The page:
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The Changing Role of Supply Chain and Logistics in Sprint
30 years have passed since the forum for the global system for mobile communications (GSM) deployed protocols for the second-generation digital cellular networks (2G), and the industry is ready for the fifth generation. Sprint Corporation, the ninth largest telecommunications company in the world; or fourth largest together with the SoftBank companies, is among the leading network operators attempting to secure a prime position with the rolling out of 5G.
Sprint, which has stabilized and grown tremendously post its acquisition by Japan’s SoftBank in 2013, is expected to turn out multiple-input-multiple-output (MIMO), an advanced technology hailed as the foundation of 5G. This is expected to increase data speed and capacity, starting from customers in Dallas, Chicago and Los Angeles, and eventually spread to the markets of Houston, Atlanta and Washington DC.
How Tomorrow's Technologies are Changing Today's Supply Chains
By Chad Lindbloom, CIO, C.H.Robinson
At the annual Mobile World Congress (MWC), Sprint was awarded the 2018 Global Mobile Award for Best Mobile Technology Breakthrough for the Sprint Magic Box. Recognized as the first ever completely wireless small cell that improves data coverage and improves upload and download speeds significantly, this small cell technology aids faster and quicker mobile coverage. Sprint Magic Box shows how the company’s strategy on innovation, customer focus, partnership, technology leverage and end-to-end supply chain management have been beneficial.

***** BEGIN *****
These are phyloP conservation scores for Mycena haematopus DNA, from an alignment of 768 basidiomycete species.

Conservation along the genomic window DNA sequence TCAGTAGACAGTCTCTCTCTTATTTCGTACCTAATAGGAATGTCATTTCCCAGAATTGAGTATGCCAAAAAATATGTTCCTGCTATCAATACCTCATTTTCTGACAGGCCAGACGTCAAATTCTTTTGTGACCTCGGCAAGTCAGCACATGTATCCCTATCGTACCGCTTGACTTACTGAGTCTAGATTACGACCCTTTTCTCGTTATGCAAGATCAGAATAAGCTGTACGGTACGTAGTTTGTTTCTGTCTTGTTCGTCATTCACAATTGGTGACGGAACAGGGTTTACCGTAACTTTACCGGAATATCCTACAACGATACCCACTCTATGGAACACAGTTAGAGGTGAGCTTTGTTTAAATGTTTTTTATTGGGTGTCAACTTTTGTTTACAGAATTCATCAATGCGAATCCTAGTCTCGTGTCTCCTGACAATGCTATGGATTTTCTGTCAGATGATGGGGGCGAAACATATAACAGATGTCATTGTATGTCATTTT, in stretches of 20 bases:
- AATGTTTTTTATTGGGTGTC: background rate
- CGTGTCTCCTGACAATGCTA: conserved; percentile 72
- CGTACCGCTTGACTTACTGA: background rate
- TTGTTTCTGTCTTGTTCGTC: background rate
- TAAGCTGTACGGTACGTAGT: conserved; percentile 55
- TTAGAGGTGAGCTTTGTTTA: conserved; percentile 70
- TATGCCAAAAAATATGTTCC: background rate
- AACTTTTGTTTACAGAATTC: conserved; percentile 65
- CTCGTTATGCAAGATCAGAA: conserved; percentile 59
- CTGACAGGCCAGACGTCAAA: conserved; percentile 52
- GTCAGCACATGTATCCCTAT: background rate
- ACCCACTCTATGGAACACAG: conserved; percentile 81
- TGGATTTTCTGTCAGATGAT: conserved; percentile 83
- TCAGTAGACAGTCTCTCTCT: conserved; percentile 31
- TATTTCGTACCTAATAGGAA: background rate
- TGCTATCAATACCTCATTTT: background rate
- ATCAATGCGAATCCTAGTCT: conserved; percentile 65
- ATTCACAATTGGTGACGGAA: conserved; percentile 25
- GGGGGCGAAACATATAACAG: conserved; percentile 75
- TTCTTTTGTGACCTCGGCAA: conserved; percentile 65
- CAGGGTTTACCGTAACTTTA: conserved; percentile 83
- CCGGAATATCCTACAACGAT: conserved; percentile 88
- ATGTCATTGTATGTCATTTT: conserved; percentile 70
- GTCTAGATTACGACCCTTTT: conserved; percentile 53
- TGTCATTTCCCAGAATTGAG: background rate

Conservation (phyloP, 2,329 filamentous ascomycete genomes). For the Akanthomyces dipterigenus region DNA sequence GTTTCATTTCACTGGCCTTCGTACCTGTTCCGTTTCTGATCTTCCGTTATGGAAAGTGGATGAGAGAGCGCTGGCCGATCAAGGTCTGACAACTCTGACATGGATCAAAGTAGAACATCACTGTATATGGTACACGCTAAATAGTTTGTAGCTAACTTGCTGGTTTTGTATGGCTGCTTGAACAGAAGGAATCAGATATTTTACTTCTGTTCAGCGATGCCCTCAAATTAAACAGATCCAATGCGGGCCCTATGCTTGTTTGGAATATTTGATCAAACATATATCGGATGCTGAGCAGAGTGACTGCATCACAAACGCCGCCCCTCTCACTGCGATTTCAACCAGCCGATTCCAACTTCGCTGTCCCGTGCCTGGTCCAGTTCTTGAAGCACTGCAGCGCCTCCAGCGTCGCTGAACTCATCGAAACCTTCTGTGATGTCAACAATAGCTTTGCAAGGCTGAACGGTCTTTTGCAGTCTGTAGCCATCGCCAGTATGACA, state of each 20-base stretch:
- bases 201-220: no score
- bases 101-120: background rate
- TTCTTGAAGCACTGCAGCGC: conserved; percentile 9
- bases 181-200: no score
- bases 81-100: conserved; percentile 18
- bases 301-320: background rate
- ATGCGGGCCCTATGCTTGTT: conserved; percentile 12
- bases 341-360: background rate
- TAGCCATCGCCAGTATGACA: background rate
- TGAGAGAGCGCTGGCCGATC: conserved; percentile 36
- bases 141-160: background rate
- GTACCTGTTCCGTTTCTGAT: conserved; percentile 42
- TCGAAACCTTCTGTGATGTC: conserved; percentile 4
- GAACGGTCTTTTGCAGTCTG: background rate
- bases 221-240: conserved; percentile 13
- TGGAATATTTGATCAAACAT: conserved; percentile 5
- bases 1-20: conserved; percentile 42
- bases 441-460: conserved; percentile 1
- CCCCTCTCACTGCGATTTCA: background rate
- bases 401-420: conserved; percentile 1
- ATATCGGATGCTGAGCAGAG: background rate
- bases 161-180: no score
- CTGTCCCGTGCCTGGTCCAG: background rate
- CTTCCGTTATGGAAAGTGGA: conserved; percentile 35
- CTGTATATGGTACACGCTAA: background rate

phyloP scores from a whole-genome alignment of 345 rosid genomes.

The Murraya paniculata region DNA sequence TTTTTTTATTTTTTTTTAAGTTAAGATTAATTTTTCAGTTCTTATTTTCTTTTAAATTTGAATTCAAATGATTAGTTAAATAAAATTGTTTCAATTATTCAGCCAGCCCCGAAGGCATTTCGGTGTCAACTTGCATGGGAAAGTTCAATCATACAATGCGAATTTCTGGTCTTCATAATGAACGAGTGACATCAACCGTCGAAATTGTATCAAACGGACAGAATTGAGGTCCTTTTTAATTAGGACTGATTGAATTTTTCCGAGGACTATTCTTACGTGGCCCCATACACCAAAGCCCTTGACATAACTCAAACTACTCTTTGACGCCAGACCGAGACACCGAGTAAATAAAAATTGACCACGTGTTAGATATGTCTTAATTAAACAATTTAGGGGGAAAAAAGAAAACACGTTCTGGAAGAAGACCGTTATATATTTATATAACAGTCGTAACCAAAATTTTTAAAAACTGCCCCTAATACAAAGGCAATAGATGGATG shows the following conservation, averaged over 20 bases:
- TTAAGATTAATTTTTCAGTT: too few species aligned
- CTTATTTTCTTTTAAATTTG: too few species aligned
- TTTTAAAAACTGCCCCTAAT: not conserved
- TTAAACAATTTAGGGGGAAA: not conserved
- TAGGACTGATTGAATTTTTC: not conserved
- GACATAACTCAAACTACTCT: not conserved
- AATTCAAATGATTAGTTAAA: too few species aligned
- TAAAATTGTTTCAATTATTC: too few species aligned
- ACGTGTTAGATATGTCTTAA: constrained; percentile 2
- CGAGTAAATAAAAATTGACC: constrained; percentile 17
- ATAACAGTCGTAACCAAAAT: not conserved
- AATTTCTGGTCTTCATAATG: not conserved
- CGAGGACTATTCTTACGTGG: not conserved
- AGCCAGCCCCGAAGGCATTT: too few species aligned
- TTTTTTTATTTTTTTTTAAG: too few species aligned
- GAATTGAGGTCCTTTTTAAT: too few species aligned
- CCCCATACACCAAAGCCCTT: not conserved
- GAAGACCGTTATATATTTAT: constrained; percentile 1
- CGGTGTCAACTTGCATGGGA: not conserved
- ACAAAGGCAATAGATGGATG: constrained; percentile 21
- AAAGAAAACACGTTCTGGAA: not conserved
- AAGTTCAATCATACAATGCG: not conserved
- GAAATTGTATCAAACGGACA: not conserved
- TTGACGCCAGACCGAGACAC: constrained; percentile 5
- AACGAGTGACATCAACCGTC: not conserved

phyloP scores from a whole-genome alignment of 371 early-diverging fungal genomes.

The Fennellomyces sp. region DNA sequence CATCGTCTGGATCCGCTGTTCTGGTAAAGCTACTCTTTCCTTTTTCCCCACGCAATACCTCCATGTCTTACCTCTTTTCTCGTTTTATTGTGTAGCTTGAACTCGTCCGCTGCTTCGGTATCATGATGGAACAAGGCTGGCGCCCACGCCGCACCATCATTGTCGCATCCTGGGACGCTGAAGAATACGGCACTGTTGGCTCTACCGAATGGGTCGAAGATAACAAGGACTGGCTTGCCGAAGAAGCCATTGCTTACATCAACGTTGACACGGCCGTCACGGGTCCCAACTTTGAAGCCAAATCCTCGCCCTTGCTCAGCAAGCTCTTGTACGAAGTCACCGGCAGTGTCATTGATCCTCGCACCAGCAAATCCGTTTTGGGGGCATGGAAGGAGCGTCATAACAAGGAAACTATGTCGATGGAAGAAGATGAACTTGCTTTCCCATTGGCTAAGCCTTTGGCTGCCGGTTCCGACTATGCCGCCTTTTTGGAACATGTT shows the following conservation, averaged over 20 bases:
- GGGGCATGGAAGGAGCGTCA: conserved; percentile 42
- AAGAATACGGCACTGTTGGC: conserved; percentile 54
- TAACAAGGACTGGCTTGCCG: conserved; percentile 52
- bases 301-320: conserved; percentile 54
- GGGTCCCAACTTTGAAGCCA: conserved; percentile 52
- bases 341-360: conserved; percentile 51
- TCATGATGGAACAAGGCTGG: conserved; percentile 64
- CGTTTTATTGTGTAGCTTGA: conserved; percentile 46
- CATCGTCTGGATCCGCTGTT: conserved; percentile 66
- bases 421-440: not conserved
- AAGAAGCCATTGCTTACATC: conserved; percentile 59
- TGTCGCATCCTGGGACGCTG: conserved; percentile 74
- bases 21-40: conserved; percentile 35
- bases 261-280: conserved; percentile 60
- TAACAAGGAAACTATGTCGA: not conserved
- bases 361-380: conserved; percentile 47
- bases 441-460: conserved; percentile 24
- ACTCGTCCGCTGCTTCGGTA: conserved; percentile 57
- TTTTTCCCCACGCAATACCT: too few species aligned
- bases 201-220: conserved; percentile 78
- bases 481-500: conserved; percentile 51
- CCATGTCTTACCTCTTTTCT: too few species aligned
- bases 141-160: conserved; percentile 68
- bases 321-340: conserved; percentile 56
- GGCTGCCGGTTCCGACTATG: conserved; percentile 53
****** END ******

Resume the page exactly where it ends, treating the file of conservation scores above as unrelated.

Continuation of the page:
Since the major transformation in Sprint in 2015, the company has reduced its costs by several billion dollars—device supply chain transformation and collaboration are an essential part of this process. While initially, the company aimed to build a solid device sourcing structure and an efficient team, they have gradually created a unified supply chain including forward and reverse logistic elements. Sprint’s unified supply chain is incorporated across all the elements of corporate strategy and supports fundamental consumer demand at extremely low costs. This facilitates, across channels, a seamless customer journey while providing a consistent experience across channels. However, this requires extensive information and tracking for delivering various service level choices.
Sprint is also known for its device leasing, which requires agile and smooth logistic operation which makes reverse logistics very important. Rapid evolution is necessary to keep up with the used devices returned in reverse logistics operation. While this process has been challenging for service providers, automation is now being used in increasing its reliability. This is not, however, a core function for Sprint, which usually works with logistics partners in processing these devices.
The supply chain has started playing a strategic role in Sprint over the years. As the company seeks to focus on customer experience while improving cost efficiency, the supply chain is a major concern in forward planning and strategy formulation.
Suggested read: Technology: Building a Competitive Advantage in Logistics
By Suheb Siddiqui, Managing Director, PwC